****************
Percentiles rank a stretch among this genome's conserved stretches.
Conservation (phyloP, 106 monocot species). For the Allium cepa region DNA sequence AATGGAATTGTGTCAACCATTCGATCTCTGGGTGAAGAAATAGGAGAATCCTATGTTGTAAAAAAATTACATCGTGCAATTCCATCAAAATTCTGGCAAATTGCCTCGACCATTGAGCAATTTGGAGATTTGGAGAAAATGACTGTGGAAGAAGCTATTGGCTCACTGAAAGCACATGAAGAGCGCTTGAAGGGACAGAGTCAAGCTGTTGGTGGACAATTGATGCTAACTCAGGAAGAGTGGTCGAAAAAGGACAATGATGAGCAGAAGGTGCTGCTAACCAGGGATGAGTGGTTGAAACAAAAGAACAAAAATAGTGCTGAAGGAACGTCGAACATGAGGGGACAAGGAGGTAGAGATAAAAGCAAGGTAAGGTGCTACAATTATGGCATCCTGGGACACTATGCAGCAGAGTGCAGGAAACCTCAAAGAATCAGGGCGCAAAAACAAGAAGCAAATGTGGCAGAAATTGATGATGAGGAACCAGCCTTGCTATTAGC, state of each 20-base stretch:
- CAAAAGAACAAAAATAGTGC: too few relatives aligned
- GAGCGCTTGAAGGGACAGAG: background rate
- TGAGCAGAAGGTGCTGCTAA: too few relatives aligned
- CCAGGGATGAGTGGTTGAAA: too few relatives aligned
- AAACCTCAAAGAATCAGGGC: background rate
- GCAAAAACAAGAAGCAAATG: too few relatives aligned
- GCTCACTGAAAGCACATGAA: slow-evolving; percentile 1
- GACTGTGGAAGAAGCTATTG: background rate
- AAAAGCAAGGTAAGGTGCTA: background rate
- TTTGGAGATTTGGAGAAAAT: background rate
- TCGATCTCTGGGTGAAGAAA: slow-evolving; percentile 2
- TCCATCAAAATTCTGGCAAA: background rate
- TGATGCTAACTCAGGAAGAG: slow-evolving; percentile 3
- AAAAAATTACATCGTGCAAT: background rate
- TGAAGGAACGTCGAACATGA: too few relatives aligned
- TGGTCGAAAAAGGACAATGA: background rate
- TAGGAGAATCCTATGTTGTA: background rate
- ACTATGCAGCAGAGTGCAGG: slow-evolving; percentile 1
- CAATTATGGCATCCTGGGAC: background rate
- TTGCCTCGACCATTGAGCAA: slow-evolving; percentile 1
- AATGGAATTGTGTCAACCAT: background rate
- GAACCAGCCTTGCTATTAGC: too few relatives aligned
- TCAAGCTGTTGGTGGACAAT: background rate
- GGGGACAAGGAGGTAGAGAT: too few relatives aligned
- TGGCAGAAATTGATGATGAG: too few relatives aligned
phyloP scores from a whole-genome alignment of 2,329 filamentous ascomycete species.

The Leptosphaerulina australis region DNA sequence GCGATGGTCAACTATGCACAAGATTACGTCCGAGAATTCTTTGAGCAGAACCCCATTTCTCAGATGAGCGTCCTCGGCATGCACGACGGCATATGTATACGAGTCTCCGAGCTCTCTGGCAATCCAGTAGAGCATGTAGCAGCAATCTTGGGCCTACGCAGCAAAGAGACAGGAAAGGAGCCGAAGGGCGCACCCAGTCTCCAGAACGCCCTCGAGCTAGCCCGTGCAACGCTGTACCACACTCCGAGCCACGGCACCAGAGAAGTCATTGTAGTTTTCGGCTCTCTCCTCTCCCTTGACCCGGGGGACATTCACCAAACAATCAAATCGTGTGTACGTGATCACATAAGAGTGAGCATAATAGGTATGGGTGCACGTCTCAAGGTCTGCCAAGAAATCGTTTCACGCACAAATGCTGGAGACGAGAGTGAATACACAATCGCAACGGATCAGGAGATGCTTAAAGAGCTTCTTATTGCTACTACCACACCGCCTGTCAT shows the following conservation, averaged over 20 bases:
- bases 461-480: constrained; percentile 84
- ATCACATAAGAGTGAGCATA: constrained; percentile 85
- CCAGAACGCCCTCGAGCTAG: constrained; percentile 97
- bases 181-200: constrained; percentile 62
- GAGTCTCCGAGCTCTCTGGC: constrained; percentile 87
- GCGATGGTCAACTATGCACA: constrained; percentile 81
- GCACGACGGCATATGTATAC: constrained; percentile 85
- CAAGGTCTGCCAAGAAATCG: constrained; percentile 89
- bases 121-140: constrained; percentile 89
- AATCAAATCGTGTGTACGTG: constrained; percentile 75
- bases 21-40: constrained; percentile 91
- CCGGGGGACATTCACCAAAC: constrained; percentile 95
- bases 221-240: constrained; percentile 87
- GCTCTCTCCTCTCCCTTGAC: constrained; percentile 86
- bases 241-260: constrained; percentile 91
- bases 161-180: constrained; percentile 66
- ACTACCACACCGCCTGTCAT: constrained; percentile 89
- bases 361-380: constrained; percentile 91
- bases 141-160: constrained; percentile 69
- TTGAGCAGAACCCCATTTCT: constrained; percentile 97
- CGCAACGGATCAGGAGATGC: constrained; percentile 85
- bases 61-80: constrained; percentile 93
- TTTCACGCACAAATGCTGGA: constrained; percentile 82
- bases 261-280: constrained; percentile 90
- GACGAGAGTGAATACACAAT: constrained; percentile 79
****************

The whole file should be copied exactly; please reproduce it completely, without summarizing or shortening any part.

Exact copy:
Percentiles rank a stretch among this genome's conserved stretches.
Conservation (phyloP, 106 monocot species). For the Allium cepa region DNA sequence AATGGAATTGTGTCAACCATTCGATCTCTGGGTGAAGAAATAGGAGAATCCTATGTTGTAAAAAAATTACATCGTGCAATTCCATCAAAATTCTGGCAAATTGCCTCGACCATTGAGCAATTTGGAGATTTGGAGAAAATGACTGTGGAAGAAGCTATTGGCTCACTGAAAGCACATGAAGAGCGCTTGAAGGGACAGAGTCAAGCTGTTGGTGGACAATTGATGCTAACTCAGGAAGAGTGGTCGAAAAAGGACAATGATGAGCAGAAGGTGCTGCTAACCAGGGATGAGTGGTTGAAACAAAAGAACAAAAATAGTGCTGAAGGAACGTCGAACATGAGGGGACAAGGAGGTAGAGATAAAAGCAAGGTAAGGTGCTACAATTATGGCATCCTGGGACACTATGCAGCAGAGTGCAGGAAACCTCAAAGAATCAGGGCGCAAAAACAAGAAGCAAATGTGGCAGAAATTGATGATGAGGAACCAGCCTTGCTATTAGC, state of each 20-base stretch:
- CAAAAGAACAAAAATAGTGC: too few relatives aligned
- GAGCGCTTGAAGGGACAGAG: background rate
- TGAGCAGAAGGTGCTGCTAA: too few relatives aligned
- CCAGGGATGAGTGGTTGAAA: too few relatives aligned
- AAACCTCAAAGAATCAGGGC: background rate
- GCAAAAACAAGAAGCAAATG: too few relatives aligned
- GCTCACTGAAAGCACATGAA: slow-evolving; percentile 1
- GACTGTGGAAGAAGCTATTG: background rate
- AAAAGCAAGGTAAGGTGCTA: background rate
- TTTGGAGATTTGGAGAAAAT: background rate
- TCGATCTCTGGGTGAAGAAA: slow-evolving; percentile 2
- TCCATCAAAATTCTGGCAAA: background rate
- TGATGCTAACTCAGGAAGAG: slow-evolving; percentile 3
- AAAAAATTACATCGTGCAAT: background rate
- TGAAGGAACGTCGAACATGA: too few relatives aligned
- TGGTCGAAAAAGGACAATGA: background rate
- TAGGAGAATCCTATGTTGTA: background rate
- ACTATGCAGCAGAGTGCAGG: slow-evolving; percentile 1
- CAATTATGGCATCCTGGGAC: background rate
- TTGCCTCGACCATTGAGCAA: slow-evolving; percentile 1
- AATGGAATTGTGTCAACCAT: background rate
- GAACCAGCCTTGCTATTAGC: too few relatives aligned
- TCAAGCTGTTGGTGGACAAT: background rate
- GGGGACAAGGAGGTAGAGAT: too few relatives aligned
- TGGCAGAAATTGATGATGAG: too few relatives aligned
phyloP scores from a whole-genome alignment of 2,329 filamentous ascomycete species.

The Leptosphaerulina australis region DNA sequence GCGATGGTCAACTATGCACAAGATTACGTCCGAGAATTCTTTGAGCAGAACCCCATTTCTCAGATGAGCGTCCTCGGCATGCACGACGGCATATGTATACGAGTCTCCGAGCTCTCTGGCAATCCAGTAGAGCATGTAGCAGCAATCTTGGGCCTACGCAGCAAAGAGACAGGAAAGGAGCCGAAGGGCGCACCCAGTCTCCAGAACGCCCTCGAGCTAGCCCGTGCAACGCTGTACCACACTCCGAGCCACGGCACCAGAGAAGTCATTGTAGTTTTCGGCTCTCTCCTCTCCCTTGACCCGGGGGACATTCACCAAACAATCAAATCGTGTGTACGTGATCACATAAGAGTGAGCATAATAGGTATGGGTGCACGTCTCAAGGTCTGCCAAGAAATCGTTTCACGCACAAATGCTGGAGACGAGAGTGAATACACAATCGCAACGGATCAGGAGATGCTTAAAGAGCTTCTTATTGCTACTACCACACCGCCTGTCAT shows the following conservation, averaged over 20 bases:
- bases 461-480: constrained; percentile 84
- ATCACATAAGAGTGAGCATA: constrained; percentile 85
- CCAGAACGCCCTCGAGCTAG: constrained; percentile 97
- bases 181-200: constrained; percentile 62
- GAGTCTCCGAGCTCTCTGGC: constrained; percentile 87
- GCGATGGTCAACTATGCACA: constrained; percentile 81
- GCACGACGGCATATGTATAC: constrained; percentile 85
- CAAGGTCTGCCAAGAAATCG: constrained; percentile 89
- bases 121-140: constrained; percentile 89
- AATCAAATCGTGTGTACGTG: constrained; percentile 75
- bases 21-40: constrained; percentile 91
- CCGGGGGACATTCACCAAAC: constrained; percentile 95
- bases 221-240: constrained; percentile 87
- GCTCTCTCCTCTCCCTTGAC: constrained; percentile 86
- bases 241-260: constrained; percentile 91
- bases 161-180: constrained; percentile 66
- ACTACCACACCGCCTGTCAT: constrained; percentile 89
- bases 361-380: constrained; percentile 91
- bases 141-160: constrained; percentile 69
- TTGAGCAGAACCCCATTTCT: constrained; percentile 97
- CGCAACGGATCAGGAGATGC: constrained; percentile 85
- bases 61-80: constrained; percentile 93
- TTTCACGCACAAATGCTGGA: constrained; percentile 82
- bases 261-280: constrained; percentile 90
- GACGAGAGTGAATACACAAT: constrained; percentile 79